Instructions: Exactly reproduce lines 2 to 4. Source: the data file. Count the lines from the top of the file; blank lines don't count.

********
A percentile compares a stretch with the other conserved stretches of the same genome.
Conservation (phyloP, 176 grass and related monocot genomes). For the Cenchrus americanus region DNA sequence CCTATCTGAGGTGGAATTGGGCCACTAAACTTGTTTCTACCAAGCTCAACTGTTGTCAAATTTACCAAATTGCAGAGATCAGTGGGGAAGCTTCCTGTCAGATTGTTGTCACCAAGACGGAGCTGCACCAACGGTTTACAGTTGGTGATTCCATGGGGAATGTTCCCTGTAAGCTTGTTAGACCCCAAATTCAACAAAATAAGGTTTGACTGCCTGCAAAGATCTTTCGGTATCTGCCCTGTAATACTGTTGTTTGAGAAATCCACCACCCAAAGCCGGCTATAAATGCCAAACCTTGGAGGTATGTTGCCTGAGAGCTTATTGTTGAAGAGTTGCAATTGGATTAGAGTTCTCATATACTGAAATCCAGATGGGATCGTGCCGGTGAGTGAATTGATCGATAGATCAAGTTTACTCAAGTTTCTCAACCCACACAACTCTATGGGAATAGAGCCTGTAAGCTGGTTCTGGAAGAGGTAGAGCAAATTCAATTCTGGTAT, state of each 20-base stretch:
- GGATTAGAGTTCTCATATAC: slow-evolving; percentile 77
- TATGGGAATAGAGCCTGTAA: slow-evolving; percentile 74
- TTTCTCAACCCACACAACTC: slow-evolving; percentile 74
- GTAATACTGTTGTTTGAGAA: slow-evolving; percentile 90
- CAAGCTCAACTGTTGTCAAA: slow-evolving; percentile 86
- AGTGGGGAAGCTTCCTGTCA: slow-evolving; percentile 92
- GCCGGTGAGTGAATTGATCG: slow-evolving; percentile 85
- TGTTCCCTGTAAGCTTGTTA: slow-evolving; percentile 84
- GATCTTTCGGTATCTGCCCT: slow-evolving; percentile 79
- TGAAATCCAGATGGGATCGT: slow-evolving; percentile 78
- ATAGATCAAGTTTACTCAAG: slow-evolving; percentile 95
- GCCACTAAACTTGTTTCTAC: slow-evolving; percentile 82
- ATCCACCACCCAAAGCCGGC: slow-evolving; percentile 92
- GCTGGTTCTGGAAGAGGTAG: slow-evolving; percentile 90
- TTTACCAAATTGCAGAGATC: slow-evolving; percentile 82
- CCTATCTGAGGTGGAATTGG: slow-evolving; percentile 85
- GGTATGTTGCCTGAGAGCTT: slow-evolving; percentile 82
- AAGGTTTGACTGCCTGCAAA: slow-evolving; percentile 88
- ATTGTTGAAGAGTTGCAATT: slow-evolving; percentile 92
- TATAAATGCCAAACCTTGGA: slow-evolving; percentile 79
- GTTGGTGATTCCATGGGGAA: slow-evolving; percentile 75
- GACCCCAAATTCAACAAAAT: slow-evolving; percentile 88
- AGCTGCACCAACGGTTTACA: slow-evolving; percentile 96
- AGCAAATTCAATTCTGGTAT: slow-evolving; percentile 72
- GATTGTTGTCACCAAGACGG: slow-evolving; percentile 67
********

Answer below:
Conservation (phyloP, 176 grass and related monocot genomes). For the Cenchrus americanus region DNA sequence CCTATCTGAGGTGGAATTGGGCCACTAAACTTGTTTCTACCAAGCTCAACTGTTGTCAAATTTACCAAATTGCAGAGATCAGTGGGGAAGCTTCCTGTCAGATTGTTGTCACCAAGACGGAGCTGCACCAACGGTTTACAGTTGGTGATTCCATGGGGAATGTTCCCTGTAAGCTTGTTAGACCCCAAATTCAACAAAATAAGGTTTGACTGCCTGCAAAGATCTTTCGGTATCTGCCCTGTAATACTGTTGTTTGAGAAATCCACCACCCAAAGCCGGCTATAAATGCCAAACCTTGGAGGTATGTTGCCTGAGAGCTTATTGTTGAAGAGTTGCAATTGGATTAGAGTTCTCATATACTGAAATCCAGATGGGATCGTGCCGGTGAGTGAATTGATCGATAGATCAAGTTTACTCAAGTTTCTCAACCCACACAACTCTATGGGAATAGAGCCTGTAAGCTGGTTCTGGAAGAGGTAGAGCAAATTCAATTCTGGTAT, state of each 20-base stretch:
- GGATTAGAGTTCTCATATAC: slow-evolving; percentile 77
- TATGGGAATAGAGCCTGTAA: slow-evolving; percentile 74